2. Former Minister of State for Coal Dasari Narayan Rao has also been named in the chargsheet for allegedly accepting kickbacks from Naveen Jindal in exchange for coal licences.

3. The Naveen Jindal group was the largest beneficiary of the coal block allotment since his company was allotted a total of 11 blocks

4. This is the twelfth FIR filed in the coal scam and the investigative agency is reportedly conducting searches at 19 places in Delhi, Hyderabad and Kolkata. The Congress MP's residence and head office in Delhi are also being raided in connection with the coal scam.

5. Two firms - Nalwa Sponge Iron Ltd and Gagan Sponge Iron Ltd - allegedly associated with Jindal - have been under the CBI scanner for some time and have reportedly also been booked. Nalwa Sponge and Gagan Sponge got one coal block each at Gare Palma IV, Chhattisgarh, in 2006, and at Amarkonda Murgadangal, Jharkhand, in 2008, respectively. The two coal blocks were being mined in joint venture with Jindal Steel and Power Ltd.

6. Jindal Steel and Power got a coal field in February 2009 (Talcher coal field in Angul in Orissa) with reserves of 1500 million metric tones well after the self-imposed cut-off date by the Centre on allocation of coal blocks. The Opposition alleged that the Government violated all norms to give him coal fields. Naveen Jindal, however, denied any wrongdoing. On 15 September 2012, an Inter Ministerial Group (IMG) headed by Zohra Chatterji (Additional Secretary in Coal Ministry) recommended cancellation of a block allotted to JSW (Jindal Steel Works), a Jindal Group company.

7. On 7 June, 2013 the Ministry of Coal issued showcause notice to Jindal Steel & Power for delay and unsatisfactory progress in development of Utkal B1 coal block in coal rich Chhendipada area in Angul district as no significant progress has been made by the company towards development of the coal block with critical milestones like land acquisition, grant of mining lease and application of mine opening permission still pending. The showcause notice to JSPL followed a caution letter issued earlier to the company on April 26, 2012, to expedite development of the coal block and to remain careful in the future with respect to milestones stipulated.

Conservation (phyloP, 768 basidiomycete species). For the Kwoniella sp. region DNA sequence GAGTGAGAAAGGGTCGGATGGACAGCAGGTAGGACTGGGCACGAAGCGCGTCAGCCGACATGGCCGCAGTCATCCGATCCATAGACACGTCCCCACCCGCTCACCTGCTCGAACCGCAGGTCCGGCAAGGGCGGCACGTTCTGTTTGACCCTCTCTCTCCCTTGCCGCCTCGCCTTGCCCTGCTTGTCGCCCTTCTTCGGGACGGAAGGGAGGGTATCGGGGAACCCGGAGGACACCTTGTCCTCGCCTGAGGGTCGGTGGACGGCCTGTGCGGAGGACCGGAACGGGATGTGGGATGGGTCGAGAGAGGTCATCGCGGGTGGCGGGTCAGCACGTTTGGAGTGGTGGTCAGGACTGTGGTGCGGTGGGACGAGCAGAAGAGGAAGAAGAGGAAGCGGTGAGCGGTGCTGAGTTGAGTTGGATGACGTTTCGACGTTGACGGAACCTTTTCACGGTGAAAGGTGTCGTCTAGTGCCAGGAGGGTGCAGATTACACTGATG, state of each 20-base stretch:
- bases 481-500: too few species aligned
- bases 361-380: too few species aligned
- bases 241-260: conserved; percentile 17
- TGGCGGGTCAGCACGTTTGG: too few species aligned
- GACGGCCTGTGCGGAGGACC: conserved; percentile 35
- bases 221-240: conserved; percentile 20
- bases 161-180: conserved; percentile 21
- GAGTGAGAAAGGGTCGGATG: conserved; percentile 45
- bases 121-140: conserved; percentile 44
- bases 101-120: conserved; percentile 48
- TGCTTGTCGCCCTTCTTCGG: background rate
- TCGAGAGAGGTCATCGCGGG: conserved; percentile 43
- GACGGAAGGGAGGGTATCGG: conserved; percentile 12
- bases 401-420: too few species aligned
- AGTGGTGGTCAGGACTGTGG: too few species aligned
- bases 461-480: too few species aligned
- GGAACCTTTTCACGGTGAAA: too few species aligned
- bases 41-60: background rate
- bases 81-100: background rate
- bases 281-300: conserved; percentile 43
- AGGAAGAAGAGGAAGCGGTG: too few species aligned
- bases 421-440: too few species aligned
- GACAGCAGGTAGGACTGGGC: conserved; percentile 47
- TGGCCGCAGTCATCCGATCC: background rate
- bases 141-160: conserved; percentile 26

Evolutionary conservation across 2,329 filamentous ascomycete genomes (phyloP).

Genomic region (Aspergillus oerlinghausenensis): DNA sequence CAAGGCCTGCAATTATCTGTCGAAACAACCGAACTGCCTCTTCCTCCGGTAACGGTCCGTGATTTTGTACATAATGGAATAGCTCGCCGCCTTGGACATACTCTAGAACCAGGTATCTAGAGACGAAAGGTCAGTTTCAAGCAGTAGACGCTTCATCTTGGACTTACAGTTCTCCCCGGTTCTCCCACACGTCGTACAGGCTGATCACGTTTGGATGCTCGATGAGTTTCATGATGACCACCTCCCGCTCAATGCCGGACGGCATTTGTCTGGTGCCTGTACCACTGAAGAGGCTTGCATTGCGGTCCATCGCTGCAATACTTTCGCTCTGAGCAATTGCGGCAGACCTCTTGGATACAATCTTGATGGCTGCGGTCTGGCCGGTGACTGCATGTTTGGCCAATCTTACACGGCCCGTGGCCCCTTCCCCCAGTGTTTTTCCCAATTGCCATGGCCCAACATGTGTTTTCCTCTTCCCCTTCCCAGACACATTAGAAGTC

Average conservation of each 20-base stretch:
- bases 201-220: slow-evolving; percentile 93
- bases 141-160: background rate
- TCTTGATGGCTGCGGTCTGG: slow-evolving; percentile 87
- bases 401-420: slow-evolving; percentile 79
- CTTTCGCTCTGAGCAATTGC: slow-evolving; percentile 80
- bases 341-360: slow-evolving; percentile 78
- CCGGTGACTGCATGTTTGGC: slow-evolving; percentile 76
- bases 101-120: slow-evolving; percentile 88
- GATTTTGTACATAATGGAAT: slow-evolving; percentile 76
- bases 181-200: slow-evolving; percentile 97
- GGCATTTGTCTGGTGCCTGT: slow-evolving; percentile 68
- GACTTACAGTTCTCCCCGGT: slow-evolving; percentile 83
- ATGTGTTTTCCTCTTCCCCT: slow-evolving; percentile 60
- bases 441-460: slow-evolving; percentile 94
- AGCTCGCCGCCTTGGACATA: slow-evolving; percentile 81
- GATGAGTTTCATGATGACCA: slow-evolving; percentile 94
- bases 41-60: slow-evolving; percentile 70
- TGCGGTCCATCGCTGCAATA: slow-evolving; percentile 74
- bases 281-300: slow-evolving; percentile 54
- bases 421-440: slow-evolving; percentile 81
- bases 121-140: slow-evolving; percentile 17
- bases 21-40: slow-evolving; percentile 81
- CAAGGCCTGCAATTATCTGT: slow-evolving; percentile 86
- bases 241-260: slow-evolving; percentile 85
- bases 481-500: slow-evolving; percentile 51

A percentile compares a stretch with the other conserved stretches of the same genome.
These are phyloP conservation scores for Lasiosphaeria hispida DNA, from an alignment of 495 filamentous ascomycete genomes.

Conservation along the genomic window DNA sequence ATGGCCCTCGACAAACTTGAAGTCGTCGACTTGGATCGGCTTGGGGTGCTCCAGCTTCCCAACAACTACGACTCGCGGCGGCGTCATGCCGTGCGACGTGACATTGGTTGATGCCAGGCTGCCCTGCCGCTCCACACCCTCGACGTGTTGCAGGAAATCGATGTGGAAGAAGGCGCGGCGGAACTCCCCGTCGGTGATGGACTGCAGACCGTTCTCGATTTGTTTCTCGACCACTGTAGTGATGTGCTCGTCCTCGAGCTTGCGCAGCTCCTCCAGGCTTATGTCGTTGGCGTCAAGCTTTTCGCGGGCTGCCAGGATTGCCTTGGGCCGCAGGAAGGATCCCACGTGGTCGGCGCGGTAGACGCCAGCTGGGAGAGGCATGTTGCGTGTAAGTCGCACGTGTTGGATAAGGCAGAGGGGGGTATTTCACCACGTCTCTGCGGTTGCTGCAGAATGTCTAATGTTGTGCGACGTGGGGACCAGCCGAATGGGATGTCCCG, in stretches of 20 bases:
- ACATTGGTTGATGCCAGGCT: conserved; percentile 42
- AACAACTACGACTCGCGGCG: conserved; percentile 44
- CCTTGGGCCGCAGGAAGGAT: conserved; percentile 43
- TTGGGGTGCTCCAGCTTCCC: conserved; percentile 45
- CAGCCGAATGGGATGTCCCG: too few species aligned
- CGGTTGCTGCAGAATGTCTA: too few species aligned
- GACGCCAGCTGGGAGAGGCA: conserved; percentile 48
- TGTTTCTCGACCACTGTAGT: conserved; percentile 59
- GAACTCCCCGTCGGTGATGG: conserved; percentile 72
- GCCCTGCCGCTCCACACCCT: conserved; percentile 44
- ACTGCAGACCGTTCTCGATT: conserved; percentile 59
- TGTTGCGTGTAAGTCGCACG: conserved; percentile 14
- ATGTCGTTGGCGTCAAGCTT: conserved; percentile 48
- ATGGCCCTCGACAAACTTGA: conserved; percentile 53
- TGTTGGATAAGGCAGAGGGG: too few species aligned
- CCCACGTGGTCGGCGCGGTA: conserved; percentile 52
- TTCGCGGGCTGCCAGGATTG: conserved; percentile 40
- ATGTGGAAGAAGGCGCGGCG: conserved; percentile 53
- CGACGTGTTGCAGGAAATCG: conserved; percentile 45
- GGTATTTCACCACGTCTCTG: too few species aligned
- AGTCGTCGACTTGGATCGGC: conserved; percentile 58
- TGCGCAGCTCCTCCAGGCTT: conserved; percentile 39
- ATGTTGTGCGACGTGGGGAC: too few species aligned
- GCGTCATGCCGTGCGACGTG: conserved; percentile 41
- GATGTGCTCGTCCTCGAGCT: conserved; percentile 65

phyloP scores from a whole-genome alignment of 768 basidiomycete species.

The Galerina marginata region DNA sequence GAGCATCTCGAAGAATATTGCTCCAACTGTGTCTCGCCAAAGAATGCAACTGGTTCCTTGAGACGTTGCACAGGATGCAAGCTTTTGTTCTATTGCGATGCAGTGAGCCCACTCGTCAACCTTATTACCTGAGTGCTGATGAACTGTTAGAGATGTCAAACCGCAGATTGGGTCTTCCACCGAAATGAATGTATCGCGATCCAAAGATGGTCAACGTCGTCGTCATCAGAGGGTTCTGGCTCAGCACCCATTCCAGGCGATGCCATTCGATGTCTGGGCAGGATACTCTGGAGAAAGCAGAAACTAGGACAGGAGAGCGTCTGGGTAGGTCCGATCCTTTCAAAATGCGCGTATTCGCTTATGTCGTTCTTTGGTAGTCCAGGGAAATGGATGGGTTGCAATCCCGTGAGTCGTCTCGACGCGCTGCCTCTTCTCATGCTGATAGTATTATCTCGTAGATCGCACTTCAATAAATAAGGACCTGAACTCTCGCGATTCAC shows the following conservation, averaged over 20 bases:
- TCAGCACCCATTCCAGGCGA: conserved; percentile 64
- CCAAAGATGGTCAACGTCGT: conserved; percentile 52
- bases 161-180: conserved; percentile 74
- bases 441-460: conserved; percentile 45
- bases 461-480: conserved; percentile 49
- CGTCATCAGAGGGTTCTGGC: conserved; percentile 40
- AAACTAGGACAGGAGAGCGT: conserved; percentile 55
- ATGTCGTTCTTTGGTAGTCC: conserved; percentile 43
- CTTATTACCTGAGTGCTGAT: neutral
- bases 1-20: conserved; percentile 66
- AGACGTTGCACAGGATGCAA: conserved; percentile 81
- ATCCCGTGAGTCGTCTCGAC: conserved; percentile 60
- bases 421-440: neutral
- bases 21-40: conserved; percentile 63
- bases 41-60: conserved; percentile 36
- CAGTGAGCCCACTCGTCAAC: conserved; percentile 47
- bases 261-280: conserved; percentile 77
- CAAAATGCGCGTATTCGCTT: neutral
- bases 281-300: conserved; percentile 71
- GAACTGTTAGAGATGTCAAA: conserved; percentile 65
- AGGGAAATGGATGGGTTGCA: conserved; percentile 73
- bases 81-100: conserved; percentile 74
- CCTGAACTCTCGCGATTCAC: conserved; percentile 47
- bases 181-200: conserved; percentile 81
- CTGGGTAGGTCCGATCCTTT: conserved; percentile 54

8. CBI, which started probing the allocation of coal mines following the Comptroller and Auditor General of India (CAG) report that pegged a notional loss of Rs1.86 lakh crore due to faulty allocation process, has already registered 10 cases. These FIRs accuse corporates of overstating their net worth, failing to disclose prior coal allocations, and hoarding rather than developing coal allocation.

9.The crackdown is part of the government's exercise to ensure that the allocated blocks do not remain unproductive for long. The Government has already de-allocated coal blocks in 22 cases and bank guarantees have been forfeited in case of another 36 entities.

10.The crux of the CAG's argument was that the UPA government had the authority to allocate coal blocks by competitive bidding, but chose not to due to which both public sector enterprises and private firms paid less than they might have otherwise.

by Firstbiz Staff